The TNP nudge intervention was informed by two evidence-based design approaches: salience and default/positioning effect.5 Salience effect refers to the tendency to focus on noteworthy or novel items, while ignoring those that do not grab attention. We included a run chart in the email, using bright, colourful graphics to draw attention to the enrolment data (figure 1). These run charts were site specific and presented 6 months of weekly enrolment counts and a trend line depicting the average enrolment for the duration of the programme.

Figure 1

Sample site-specific run chart. This figure was created by the first and senior authors of this paper. Both gave their permission for its publication.

Default/positioning effect refers to the ease with which someone makes a choice, in our case, routinely viewing TNP enrolment data. The nudge intervention and run chart were pushed directly to sites’ email inboxes weekly, an alternative to the dashboard, which required sites to pull their own data from a secure folder. The difference of means for weekly enrolment numbers between the two phases was calculated using Poisson distribution. To assess perceptions of the data dashboard and nudge intervention, a VA REDCap survey was distributed to the four transitions nurses and four site champions at the end of the trial period.


Over the 3-month trial period, 10 nudge-based emails were sent to each site. The average enrolment for all sites during the 22-month dashboard only phase was 4.23 veterans a week, or 15.9 veterans a month. The average enrolment for all sites during the 3-month dashboard and nudge email phase was 4.21 veterans/week and 18.75 veterans/month. The difference in means was −0.03 (p=0.73). Adjustment for time trends had no further effect. All four TNP nurses and zero site champions completed the post-trial survey. Half of the nurses (n=2) indicated that the run charts increased their awareness of enrolment expectations, but all four reported the nudge emails did not impact collaboration with site champions around enrolments goals.


We aimed to increase awareness of weekly enrolment counts and overall veteran enrolments in TNP by introducing a nudge intervention to augment a data dashboard audit and feedback method. We found some increase in awareness, but no change in enrolments during the nudge intervention. Enrolments continued lower than programme expectations. Our findings suggest that improving performance through audit and feedback is nuanced and requires engagement by sites to problem solving along with flexibility and frequent review by implementation teams.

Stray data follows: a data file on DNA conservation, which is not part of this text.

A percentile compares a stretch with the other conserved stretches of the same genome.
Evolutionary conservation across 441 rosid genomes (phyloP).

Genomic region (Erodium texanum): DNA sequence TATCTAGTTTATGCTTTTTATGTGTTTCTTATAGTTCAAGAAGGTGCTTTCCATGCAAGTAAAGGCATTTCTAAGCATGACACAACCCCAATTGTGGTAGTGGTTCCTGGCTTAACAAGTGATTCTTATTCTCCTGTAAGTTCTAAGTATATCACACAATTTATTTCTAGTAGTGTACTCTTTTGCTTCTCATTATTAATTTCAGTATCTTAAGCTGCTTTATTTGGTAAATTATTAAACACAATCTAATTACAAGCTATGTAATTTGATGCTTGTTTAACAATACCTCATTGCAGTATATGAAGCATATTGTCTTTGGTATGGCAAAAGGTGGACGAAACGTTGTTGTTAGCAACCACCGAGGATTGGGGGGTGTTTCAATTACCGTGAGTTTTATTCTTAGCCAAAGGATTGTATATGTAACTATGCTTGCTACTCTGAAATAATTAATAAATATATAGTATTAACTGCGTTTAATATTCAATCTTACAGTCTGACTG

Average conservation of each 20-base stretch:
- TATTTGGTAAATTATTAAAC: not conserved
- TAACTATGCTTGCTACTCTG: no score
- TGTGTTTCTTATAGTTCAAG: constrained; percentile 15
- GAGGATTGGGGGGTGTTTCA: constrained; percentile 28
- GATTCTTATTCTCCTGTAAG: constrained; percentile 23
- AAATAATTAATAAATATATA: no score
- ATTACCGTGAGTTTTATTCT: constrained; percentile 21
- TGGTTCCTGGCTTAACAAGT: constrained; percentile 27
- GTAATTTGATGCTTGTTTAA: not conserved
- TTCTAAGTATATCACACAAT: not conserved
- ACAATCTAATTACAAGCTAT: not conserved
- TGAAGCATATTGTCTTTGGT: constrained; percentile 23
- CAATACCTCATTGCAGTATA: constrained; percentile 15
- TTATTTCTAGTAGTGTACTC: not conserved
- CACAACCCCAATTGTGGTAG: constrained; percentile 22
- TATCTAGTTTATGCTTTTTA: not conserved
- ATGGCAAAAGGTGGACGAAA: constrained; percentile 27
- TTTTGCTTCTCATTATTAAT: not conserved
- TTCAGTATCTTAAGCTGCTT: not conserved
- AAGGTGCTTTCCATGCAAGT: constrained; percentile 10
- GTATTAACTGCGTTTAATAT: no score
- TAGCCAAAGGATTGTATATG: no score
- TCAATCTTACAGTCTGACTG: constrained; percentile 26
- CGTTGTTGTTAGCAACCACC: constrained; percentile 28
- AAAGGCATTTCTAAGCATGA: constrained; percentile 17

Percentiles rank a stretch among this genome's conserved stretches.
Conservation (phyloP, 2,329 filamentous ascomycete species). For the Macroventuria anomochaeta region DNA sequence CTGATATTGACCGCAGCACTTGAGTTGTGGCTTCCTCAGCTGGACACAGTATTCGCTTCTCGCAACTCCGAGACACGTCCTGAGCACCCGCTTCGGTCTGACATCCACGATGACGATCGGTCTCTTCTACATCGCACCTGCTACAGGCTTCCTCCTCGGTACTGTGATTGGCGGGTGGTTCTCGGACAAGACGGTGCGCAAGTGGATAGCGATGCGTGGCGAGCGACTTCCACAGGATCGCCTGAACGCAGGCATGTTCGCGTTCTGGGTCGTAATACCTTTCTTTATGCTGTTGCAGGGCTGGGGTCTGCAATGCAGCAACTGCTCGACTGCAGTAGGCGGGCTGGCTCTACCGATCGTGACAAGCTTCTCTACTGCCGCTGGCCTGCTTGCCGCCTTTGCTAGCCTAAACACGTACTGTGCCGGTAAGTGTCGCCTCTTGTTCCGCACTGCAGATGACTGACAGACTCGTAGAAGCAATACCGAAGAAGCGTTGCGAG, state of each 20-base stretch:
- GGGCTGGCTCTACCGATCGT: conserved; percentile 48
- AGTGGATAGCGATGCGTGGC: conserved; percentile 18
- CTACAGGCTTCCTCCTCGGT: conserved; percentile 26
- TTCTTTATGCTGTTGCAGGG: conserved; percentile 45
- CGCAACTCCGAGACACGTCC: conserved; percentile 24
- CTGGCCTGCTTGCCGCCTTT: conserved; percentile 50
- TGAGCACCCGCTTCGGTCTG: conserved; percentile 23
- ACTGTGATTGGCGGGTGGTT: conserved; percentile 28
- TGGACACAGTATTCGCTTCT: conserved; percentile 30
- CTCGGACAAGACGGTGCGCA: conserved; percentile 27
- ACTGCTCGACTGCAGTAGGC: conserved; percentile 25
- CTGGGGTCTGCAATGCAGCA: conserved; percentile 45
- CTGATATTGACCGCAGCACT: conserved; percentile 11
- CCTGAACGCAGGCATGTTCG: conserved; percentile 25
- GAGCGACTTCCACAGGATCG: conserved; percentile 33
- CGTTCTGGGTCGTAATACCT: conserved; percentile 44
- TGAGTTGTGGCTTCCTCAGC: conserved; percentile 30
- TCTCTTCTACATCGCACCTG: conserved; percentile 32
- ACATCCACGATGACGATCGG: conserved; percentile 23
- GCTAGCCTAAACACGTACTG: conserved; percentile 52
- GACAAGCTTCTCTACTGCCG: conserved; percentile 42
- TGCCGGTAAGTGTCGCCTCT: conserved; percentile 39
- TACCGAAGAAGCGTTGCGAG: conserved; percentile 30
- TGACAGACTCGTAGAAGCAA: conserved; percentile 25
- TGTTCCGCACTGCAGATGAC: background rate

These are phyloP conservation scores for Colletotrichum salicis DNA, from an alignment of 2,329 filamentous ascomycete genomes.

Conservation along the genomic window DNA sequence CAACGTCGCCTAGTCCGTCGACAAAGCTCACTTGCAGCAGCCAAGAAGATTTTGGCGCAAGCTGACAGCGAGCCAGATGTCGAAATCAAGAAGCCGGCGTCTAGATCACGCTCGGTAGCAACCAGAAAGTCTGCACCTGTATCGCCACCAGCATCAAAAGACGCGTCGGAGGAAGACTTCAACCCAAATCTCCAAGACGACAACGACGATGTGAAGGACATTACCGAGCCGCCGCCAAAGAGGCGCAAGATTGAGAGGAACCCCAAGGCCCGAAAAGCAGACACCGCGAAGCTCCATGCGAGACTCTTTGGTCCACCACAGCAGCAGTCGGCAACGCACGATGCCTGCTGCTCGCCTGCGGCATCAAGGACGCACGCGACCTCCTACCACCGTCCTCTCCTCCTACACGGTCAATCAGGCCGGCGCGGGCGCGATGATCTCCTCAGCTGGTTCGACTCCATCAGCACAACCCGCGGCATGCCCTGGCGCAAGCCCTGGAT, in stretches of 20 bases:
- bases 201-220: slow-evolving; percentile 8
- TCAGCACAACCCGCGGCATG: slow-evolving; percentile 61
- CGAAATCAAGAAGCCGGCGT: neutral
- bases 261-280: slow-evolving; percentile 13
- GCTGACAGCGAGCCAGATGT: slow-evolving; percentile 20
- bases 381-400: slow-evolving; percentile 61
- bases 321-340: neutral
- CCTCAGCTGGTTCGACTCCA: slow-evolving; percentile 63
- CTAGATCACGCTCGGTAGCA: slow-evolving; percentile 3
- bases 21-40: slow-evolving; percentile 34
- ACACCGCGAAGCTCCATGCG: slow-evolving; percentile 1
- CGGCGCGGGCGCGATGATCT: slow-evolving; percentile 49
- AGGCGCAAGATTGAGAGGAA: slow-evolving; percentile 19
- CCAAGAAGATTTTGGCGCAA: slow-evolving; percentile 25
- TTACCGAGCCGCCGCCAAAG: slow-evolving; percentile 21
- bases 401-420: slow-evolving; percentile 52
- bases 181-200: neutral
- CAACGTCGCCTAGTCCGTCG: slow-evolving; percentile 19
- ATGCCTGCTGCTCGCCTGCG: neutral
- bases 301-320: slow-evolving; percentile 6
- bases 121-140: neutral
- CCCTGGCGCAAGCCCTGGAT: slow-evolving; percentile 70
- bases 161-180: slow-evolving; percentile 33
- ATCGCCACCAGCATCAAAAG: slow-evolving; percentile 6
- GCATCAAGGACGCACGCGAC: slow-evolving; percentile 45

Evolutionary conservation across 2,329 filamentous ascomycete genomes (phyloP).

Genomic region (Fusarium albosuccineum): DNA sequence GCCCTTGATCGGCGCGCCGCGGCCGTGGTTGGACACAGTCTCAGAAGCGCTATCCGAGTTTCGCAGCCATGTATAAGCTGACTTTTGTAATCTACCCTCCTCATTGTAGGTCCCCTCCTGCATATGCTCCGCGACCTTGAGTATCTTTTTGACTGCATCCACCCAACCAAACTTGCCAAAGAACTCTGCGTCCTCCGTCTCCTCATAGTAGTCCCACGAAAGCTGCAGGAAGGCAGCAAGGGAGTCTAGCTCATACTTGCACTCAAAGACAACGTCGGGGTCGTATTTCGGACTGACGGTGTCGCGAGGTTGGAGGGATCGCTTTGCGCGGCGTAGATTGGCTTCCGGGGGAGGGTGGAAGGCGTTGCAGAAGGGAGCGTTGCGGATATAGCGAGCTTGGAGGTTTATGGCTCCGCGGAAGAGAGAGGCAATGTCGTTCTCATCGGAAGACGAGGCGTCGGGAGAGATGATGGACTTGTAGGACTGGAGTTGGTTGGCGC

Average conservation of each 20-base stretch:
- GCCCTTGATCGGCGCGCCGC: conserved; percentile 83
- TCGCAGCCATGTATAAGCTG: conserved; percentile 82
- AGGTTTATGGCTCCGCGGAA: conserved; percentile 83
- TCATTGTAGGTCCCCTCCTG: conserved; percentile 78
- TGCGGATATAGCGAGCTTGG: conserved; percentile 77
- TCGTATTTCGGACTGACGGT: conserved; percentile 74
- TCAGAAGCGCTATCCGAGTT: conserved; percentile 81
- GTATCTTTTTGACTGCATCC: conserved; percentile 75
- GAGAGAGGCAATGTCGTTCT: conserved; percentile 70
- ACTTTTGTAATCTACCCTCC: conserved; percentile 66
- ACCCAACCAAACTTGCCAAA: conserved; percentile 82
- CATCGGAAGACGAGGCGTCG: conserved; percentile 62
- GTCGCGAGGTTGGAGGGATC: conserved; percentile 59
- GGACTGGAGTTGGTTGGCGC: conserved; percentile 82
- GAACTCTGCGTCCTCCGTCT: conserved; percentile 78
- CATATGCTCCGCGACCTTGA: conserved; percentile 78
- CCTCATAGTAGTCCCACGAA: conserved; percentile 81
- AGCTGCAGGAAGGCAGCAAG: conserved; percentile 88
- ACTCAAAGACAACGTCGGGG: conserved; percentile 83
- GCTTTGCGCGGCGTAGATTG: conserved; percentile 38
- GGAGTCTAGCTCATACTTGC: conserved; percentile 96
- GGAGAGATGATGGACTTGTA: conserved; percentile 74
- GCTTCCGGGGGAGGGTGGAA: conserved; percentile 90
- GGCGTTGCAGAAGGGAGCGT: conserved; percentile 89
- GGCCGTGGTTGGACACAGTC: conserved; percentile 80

Due to the lack of impact, we ended the nudge intervention and started reporting enrolment data on monthly transitions nurse learning collaborative phone calls with time allotted for discussion. We anticipate this approach will facilitate group problem solving regarding veteran enrolments and lead to programme adaptations and realistic goals to support sustainment of TNP at current sites. Additional methods to test in future work include audit and feedback through weekly text messages through the phone or a dedicated web-based app. While this may combat email fatigue and be a novel approach to engage participants, the efficacy of these nudge-based methods has been mixed across settings.6 7

Our study has several limitations and should be viewed in the context in which it was delivered. Given our small sample size, this study was subject to selection bias. The interventions were implemented as part of a pragmatic quality improvement project and were not designed to address causal or correlational questions.


A nudge intervention plus data dashboard audit and feedback method increased awareness of TNP goals but did not increase veteran enrolments. Given the challenges of influencing behaviour, we recommend frequent, rapid testing of evidence-based audit and feedback methods within programmes. Inclusion of qualitative approaches should be considered to better understand the underlying mechanisms that may be driving performance.

Ethics statements

Patient consent for publication

Ethics approval

In accordance with VA institutional review board, this study is a designated programme evaluation; thus no institutional review board approval was needed.


We would like to thank the rural transitions nurse programme, transitions nurses and site champions who inspired and participated in this work.



  • Twitter @brigidbconnelly

  • Contributors BC, CL and HG jointly designed the study. DG designed and created the data dashboard. TW conducted quantitative analyses. BC, CL, DG, TW and HG revised the manuscript.

  • Funding This work was supported by the VA Office of Rural Health, which funded the rural transitions nurse programme. HG is supported by a career development award (number: 1IK2H×002587–01A1) from the United States Department of Veterans Affairs Health Services Research and Development Service of the VA Office of Research and Development.

  • Disclaimer The sponsor had no role in the design, conduct, analysis, interpretation or presentation of the study.

  • Competing interests None declared.

  • Provenance and peer review Not commissioned; externally peer reviewed.